The unique, albeit devastating, ability of cancer cells to migrate out of their home tissue and metastasize is facilitated by an altered form of cell adhesion. To propel cell body forward, cell adhesion of invasive cells is critical for the application of traction force onto extracellular matrix and neighboring cells. The regulation and mechanics of the cell adhesion mediated traction force, however, remain elusive. This is partly due to the limited availability of experimental tools for simultaneous analysis of mechanical forces and protein interactions at adhesive contacts. To circumvent this, our novel high-resolution live-cell confocal microscopy system combines micron-sized cellular force proves with in situ analysis of protein interactions. Our simultaneous analysis of protein dynamics has revealed the highly transient nature of the protein interaction at force-bearing adhesive contacts, and future experiments will identify cytoplasmic regulators of traction force exerted by invasive cancer cells. By precisely defining how traction forces are regulated in cancer cells, our novel experimental platform will aid in the identification of protein targets for anti-invasion therapeutic development.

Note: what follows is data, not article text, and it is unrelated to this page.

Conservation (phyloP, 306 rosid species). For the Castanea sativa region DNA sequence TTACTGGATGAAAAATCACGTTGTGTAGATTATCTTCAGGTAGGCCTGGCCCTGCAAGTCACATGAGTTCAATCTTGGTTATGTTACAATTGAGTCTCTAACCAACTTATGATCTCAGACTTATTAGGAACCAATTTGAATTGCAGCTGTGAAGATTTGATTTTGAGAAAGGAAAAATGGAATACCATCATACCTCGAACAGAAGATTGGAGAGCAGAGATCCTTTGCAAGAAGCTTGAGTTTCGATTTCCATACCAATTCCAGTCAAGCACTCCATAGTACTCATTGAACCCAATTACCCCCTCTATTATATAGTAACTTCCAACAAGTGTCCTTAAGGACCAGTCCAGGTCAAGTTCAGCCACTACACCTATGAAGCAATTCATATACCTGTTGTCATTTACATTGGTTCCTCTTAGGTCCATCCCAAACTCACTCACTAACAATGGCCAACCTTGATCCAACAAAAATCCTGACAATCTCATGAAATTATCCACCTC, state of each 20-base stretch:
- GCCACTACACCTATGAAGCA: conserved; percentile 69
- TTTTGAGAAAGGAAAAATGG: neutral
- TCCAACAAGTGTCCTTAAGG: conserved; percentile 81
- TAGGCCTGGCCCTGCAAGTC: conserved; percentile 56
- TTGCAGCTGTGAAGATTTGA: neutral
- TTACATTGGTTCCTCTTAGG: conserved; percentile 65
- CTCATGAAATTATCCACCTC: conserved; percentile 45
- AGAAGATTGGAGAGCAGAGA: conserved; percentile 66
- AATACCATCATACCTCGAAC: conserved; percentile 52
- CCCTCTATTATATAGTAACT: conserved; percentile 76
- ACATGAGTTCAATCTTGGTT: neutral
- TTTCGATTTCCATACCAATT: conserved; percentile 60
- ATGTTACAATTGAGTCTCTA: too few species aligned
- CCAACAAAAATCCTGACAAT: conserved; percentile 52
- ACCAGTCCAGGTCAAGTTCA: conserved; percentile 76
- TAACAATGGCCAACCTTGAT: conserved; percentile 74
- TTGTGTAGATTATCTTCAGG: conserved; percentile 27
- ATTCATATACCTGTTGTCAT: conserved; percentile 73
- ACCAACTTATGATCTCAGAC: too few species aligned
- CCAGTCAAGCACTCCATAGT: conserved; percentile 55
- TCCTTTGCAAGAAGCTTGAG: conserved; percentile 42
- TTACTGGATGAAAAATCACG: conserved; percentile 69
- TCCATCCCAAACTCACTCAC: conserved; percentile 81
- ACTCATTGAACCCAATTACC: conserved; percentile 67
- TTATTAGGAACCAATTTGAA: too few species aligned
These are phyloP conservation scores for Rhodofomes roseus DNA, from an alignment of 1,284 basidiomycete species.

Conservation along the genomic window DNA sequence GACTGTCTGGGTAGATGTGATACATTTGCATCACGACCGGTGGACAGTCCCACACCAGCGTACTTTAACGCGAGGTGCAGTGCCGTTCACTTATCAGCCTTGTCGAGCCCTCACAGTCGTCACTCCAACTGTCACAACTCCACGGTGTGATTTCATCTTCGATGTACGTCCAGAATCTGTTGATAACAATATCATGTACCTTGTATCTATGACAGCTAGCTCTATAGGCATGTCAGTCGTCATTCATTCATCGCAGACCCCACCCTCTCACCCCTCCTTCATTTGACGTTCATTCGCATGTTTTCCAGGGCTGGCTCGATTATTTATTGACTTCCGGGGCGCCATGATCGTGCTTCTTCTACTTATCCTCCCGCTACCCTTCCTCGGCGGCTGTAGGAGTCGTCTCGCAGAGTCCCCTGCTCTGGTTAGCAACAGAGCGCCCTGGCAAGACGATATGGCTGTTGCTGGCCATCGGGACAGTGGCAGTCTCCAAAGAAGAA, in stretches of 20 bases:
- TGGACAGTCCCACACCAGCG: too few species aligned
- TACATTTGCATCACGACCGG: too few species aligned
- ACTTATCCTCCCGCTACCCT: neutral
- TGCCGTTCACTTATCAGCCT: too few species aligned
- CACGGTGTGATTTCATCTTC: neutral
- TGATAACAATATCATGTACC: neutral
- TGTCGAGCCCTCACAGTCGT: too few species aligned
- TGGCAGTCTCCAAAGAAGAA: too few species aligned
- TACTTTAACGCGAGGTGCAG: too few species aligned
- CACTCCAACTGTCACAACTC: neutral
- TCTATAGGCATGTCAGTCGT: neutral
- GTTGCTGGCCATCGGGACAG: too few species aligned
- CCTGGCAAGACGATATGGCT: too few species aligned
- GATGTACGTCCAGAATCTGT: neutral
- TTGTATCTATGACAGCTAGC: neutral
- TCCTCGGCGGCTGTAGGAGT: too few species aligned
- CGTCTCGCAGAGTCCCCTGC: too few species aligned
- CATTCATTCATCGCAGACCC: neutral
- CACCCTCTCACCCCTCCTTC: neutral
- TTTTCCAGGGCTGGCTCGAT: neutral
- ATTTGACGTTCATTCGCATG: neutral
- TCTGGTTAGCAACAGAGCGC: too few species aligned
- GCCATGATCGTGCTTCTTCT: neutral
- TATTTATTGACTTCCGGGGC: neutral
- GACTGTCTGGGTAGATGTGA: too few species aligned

Arnold O. Beckman exemplifies the meaning of the word humanitarian. Combined with his unwavering enthusiasm for life, his keen sense of humor and his strong moral and ethical principles, he is a national icon.